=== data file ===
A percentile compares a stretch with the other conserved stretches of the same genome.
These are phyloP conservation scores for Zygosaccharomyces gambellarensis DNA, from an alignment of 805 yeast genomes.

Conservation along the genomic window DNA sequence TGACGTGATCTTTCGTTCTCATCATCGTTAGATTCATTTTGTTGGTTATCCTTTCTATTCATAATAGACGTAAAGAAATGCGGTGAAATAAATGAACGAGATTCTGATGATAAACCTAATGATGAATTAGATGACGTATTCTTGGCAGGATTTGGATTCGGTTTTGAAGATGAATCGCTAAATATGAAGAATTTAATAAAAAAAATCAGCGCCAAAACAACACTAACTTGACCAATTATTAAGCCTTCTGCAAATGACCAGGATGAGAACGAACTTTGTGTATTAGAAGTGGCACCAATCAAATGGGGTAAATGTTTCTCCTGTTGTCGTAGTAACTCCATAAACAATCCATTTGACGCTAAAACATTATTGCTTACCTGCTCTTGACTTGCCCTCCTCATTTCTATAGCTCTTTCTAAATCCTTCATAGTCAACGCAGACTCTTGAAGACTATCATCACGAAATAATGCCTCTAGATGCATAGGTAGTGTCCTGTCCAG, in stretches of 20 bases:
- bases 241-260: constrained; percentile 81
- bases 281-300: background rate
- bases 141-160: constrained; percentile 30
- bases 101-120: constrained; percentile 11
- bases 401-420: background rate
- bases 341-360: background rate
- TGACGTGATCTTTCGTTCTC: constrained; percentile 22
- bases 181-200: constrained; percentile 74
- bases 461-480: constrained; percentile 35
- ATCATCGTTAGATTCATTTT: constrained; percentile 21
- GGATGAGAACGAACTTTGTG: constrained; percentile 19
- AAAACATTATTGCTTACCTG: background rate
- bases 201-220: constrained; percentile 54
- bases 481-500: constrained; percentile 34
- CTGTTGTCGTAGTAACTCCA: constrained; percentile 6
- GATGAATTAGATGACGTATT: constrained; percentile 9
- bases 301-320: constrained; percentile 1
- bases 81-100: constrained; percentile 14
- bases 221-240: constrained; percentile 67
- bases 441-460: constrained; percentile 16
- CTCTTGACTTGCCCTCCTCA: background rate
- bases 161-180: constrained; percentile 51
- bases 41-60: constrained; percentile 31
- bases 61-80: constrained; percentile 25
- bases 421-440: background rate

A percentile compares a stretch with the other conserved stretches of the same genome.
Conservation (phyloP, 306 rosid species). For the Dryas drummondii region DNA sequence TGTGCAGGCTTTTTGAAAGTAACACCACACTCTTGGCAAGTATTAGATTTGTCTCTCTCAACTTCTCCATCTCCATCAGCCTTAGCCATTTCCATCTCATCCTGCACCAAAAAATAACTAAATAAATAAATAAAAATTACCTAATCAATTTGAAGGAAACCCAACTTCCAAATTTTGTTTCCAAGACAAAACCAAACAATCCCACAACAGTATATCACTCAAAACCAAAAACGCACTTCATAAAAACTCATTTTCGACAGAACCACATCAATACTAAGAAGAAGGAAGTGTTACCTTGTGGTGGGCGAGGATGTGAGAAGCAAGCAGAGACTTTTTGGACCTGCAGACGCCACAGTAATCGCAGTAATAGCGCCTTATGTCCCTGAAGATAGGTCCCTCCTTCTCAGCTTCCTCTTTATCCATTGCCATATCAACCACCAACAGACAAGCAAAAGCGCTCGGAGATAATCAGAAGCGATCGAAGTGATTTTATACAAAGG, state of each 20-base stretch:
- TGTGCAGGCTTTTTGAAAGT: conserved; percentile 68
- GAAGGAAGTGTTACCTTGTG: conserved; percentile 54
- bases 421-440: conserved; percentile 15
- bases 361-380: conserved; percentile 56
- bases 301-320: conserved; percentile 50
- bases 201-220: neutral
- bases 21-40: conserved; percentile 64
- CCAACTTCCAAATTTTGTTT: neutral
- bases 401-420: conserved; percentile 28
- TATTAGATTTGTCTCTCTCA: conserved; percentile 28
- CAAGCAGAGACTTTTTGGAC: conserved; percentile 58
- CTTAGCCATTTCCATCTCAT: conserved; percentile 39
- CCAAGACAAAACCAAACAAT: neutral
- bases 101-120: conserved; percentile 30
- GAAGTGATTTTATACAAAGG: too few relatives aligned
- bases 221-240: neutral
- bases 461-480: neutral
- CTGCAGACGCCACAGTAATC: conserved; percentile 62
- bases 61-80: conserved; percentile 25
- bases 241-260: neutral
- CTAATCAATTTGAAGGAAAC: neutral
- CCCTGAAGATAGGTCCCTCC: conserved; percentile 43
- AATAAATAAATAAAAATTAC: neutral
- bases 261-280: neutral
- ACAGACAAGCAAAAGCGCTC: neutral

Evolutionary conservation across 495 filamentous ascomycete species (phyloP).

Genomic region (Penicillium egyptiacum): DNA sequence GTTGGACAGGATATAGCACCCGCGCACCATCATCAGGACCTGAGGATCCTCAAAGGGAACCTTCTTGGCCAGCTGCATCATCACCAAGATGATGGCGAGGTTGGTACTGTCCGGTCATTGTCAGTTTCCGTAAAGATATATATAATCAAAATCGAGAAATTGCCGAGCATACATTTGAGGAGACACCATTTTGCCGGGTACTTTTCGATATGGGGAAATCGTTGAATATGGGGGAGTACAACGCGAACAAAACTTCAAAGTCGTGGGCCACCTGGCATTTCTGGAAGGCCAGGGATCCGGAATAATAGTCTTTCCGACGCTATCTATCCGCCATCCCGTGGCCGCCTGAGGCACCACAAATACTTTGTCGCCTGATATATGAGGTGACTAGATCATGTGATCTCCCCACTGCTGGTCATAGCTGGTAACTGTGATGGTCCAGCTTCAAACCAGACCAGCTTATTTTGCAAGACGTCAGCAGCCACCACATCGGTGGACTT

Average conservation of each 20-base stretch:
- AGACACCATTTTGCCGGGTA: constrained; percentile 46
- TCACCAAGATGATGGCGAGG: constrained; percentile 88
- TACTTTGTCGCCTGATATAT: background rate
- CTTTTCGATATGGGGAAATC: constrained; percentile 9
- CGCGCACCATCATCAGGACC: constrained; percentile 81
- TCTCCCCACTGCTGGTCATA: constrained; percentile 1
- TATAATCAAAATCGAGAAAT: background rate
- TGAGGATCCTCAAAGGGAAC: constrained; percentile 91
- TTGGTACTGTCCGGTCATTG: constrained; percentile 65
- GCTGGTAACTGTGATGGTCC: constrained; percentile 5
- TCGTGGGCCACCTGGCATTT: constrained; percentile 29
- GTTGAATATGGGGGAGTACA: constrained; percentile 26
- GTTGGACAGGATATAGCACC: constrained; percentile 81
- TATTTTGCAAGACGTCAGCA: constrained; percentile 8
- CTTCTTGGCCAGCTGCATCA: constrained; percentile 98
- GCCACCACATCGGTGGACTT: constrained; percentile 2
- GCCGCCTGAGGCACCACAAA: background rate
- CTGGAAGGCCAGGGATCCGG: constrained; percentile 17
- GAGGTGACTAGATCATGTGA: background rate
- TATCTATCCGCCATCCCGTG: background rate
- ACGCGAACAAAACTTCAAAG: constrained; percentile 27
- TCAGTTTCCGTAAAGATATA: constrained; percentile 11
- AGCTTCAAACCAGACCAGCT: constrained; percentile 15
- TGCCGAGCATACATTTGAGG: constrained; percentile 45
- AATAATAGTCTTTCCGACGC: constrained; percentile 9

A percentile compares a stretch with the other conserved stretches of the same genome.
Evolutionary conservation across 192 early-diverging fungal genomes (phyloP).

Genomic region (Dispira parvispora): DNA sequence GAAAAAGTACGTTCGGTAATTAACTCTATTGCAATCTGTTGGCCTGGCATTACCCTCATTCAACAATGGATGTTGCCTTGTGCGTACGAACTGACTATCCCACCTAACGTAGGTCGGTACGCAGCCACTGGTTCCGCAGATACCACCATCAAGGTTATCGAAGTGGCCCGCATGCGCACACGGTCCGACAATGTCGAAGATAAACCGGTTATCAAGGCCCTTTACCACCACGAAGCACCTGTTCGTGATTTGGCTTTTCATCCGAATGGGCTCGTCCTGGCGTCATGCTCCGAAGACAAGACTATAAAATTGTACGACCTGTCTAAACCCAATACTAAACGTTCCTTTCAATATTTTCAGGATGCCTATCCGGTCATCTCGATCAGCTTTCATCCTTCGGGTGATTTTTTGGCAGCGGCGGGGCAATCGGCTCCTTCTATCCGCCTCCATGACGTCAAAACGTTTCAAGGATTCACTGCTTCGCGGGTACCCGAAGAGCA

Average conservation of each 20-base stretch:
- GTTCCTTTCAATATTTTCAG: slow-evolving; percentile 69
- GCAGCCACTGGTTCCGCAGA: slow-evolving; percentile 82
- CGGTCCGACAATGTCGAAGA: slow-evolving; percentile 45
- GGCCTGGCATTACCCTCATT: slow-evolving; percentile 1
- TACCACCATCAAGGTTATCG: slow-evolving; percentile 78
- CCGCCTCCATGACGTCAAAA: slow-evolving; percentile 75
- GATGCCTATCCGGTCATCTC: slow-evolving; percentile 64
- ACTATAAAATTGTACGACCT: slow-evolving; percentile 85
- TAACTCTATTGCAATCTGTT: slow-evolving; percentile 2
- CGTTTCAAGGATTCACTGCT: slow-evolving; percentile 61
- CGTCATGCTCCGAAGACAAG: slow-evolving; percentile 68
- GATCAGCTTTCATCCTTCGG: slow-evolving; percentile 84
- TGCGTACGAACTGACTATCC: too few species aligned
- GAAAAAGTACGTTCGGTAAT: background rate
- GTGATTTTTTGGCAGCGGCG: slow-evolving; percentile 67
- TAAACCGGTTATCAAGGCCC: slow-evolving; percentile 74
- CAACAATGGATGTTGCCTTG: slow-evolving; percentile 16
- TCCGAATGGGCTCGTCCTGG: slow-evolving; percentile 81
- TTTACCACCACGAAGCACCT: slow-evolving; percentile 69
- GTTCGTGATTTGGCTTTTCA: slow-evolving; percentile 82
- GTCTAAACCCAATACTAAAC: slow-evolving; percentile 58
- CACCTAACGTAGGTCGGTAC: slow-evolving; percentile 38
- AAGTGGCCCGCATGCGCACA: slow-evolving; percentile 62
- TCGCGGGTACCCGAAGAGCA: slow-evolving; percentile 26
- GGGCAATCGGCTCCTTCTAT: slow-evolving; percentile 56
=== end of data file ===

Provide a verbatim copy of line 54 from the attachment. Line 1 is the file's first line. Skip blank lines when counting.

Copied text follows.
- bases 261-280: neutral